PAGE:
Cubs Accurately Rate Underrated Jose Quintana

There’s a fairly prevalent belief that teams should be reluctant to trade with other teams in the same city. Something to do with rivalries, or whatever. You don’t want to have a valuable former asset helping out some other club just a few miles away. Indeed, if you examine trading histories, these moves are fairly uncommon. Baseball has established a precedent by which intra-city ballclubs seldom come together for a swap. However, that’s stupid. The Cubs and White Sox realize that’s stupid, and so, as of Thursday morning, we’ve got ourselves a blockbuster.

Cubs get:

White Sox get:

It’s long been fairly obvious that Quintana was going to get moved. While he’s a long-term asset, he’s really a short-term asset under long-term control, and the White Sox probably would’ve liked to have moved him last winter. Seeing Quintana get dealt isn’t surprising. It’s also not surprising to see the Cubs jump on a cost-controlled, somewhat young starter. This has been the rumor for what feels like years. They developed their bats, and they’ve needed to acquire pitching. Quintana is said pitching. Everything about this makes sense, once you move beyond whatever shock you might feel about the two Chicago teams reaching an agreement. This is a sensible exchange. It’s also a total doozy.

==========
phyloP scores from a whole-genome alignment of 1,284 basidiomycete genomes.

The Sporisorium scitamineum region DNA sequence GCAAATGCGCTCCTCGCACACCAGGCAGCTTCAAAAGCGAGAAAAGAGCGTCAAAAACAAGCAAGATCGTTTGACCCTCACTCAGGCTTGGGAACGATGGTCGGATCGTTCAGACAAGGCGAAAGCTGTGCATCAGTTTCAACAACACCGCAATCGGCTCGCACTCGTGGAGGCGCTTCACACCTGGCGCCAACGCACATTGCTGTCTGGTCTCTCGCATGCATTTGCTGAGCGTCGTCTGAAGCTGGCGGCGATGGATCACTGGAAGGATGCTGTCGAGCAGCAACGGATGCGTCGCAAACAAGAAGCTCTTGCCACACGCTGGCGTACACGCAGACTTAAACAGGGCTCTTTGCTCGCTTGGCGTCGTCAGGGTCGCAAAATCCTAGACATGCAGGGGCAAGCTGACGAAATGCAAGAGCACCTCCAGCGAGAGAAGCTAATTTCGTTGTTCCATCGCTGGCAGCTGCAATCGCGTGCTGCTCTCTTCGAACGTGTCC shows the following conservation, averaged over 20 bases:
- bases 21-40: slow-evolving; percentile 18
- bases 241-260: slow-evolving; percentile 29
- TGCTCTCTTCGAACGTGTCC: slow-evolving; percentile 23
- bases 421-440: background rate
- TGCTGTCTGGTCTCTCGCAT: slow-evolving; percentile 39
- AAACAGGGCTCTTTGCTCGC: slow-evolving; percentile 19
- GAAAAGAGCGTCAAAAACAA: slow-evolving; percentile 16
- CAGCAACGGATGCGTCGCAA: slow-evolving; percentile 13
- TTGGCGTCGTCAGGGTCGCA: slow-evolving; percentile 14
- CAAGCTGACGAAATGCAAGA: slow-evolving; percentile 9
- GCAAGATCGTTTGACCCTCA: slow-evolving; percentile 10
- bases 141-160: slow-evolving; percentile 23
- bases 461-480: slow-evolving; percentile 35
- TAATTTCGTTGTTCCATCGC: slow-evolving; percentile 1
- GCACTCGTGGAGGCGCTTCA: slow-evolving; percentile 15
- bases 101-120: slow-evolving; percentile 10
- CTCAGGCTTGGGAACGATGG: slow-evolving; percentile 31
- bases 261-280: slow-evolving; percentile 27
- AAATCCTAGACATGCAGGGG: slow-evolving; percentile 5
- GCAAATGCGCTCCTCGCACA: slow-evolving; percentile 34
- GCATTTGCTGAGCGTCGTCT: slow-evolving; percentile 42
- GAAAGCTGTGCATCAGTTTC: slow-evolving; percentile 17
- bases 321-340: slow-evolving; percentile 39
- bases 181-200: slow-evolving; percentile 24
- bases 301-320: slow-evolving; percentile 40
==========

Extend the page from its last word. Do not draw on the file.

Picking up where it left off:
One truth that can’t presently be escaped: the Cubs aren’t in a great place in the playoff picture. They’re 5.5 games behind the Brewers in the division, and they’re 7.5 games behind the Rockies in the wild card. There’s less than half of the season to go, so on paper this is unusual — midseason additions tend to be made by teams in better places. But, well, you probably know how this goes. The Cubs are the defending champions, and they’re presumably better than the Brewers. They’re presumably better than the Rockies. So, they ought to make up ground. The projections still like them plenty. And there’s also the matter of Quintana not just being a 2017 addition. The Cubs could have him through 2020 if they like, which is important given their aging rotation. Quintana helps now, and he helps later, so again, we come back to the point that this makes all the sense in the world.